The Center for Leadership Education in Maternal and Child Public Health has been at the University of MN since 1954. Rooted in the principles of social justice and focused on skills development to serve the programmatic and policy needs of underserved populations, MCH students work to improve the health of women, children, fathers, and families around the world. The Center’s training focuses on public health skills development (program design and evaluation, advocacy, epidemiology) and MCH content (reproductive health, infant and child health, adolescent health, social disparities, family systems, and women’s health).
Women’s Report Card
Through this version of the MN Women’s Health Report Card, we worked to address previous data gaps. For example, we are reporting more data on 2sLGBTQIA+, rural, and Minnesotans of Color in this update. We also included information on Monkeypox (Mpox) and maternal mortality in this update.
The Glossary for Inclusive Language in Maternal and Child Public Health aims to address challenges in gendered language use in the field. The guide provides a glossary and table for alternative language considerations for public health practitioners and programs to use with clients.
Project’s Overall End Goal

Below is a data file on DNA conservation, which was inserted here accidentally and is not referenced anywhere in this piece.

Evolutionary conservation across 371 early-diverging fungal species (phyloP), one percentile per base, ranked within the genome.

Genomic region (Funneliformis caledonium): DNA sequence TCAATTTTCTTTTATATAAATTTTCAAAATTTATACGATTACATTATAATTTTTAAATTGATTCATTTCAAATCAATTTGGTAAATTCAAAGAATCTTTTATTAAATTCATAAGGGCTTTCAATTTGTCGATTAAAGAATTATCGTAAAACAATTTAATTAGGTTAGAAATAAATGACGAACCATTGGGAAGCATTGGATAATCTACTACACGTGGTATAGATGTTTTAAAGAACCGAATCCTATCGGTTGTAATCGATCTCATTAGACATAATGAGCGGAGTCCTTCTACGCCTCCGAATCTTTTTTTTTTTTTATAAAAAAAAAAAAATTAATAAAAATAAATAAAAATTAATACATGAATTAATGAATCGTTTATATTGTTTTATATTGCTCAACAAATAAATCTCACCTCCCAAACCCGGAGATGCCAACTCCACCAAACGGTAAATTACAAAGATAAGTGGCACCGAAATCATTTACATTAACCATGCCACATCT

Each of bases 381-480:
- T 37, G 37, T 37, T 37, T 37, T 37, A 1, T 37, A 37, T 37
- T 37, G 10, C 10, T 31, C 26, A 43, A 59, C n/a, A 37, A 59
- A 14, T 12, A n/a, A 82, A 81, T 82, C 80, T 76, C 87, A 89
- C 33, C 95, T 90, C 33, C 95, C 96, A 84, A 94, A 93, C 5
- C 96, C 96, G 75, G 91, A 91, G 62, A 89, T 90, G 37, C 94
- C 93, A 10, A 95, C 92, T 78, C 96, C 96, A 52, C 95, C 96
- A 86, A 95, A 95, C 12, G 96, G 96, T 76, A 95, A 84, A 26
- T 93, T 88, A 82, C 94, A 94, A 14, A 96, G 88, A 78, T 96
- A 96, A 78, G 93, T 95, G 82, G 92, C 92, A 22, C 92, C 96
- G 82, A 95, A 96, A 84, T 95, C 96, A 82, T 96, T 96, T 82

The MN Women’s Health Report Card’s goal is to provide Minnesotans with a look into the health outcomes of women in the state. The result is a short, visual PDF (translated into four languages) and an accompanying website with sources and more data to dive deeper into. The Report Card also provides programs and policymakers with updated data to improve population health.
Jenna is a second-year MCH MPH student with minors in health equity and sexual health. Her background is in forensic science and biochemistry. Jenna received her BS in Forensic Science (biology) from the University of Nebraska-Lincoln in 2019. She has been working on the Glossary and updates for the 2022 Minnesota Women’s Health Report Card (MN-WHRC), with the feedback provided by two years of PUBH6630 Foundations of MCH Leadership students. The 2022 MN-WHRC will provide an updated snapshot of the indicators and barriers to MN women’s health. She has presented her work on examining the changes in MN Women’s Health by comparing 2018, 2020, and 2022 report cards at the UMN’s Women’s Health Research Conference and Research Day. In her spare time, she enjoys going to concerts, nature walks, and crossword puzzles. After graduating, Jenna hopes to become a physician that works with adolescents or people who can become pregnant. She aims to put her MCH MPH into practice by joining community taskforces or coalitions to improve population health. She is interested in promoting patient advocacy, medical education, trauma-responsive practices, and health literacy.
- 2022 MN Women’s Health Report Card (coming May 2023)
- Glossary for Inclusive Language in Maternal and Child Health Public Health Practice
- A Review of the Indicators of and Barriers to Minnesota Women’s Health: 2018-Present (poster)
Interested in learning more about getting a degree in MCH? Visit our MCH Program page for more information.
#UMNMCH #UMNproud #UMNdriven